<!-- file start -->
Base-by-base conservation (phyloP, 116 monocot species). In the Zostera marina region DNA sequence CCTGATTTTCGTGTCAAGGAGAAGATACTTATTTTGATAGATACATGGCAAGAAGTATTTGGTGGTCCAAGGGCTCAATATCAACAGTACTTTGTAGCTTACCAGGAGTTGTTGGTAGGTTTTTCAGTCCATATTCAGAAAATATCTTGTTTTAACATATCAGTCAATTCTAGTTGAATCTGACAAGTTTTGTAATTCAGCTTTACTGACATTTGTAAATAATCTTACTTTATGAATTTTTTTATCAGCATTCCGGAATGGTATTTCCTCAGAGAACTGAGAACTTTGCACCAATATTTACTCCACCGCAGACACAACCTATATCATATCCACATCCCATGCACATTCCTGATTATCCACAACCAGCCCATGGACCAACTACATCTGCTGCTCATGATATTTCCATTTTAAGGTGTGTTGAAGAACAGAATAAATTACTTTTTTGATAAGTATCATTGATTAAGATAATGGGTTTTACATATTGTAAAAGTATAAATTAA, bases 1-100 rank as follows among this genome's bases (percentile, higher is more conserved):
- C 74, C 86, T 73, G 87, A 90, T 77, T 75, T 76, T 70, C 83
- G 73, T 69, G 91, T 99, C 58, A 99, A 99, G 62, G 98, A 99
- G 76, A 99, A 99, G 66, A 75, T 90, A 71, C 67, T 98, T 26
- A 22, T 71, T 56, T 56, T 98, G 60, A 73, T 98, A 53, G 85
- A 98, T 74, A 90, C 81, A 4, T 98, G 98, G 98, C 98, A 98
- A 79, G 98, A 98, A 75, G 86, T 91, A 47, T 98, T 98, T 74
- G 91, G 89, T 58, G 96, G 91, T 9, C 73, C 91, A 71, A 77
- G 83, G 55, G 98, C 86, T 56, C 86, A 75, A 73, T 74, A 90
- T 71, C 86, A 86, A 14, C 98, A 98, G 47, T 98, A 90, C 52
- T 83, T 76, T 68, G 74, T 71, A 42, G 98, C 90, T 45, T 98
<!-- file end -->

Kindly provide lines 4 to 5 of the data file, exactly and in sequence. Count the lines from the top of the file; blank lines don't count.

- G 76, A 99, A 99, G 66, A 75, T 90, A 71, C 67, T 98, T 26
- A 22, T 71, T 56, T 56, T 98, G 60, A 73, T 98, A 53, G 85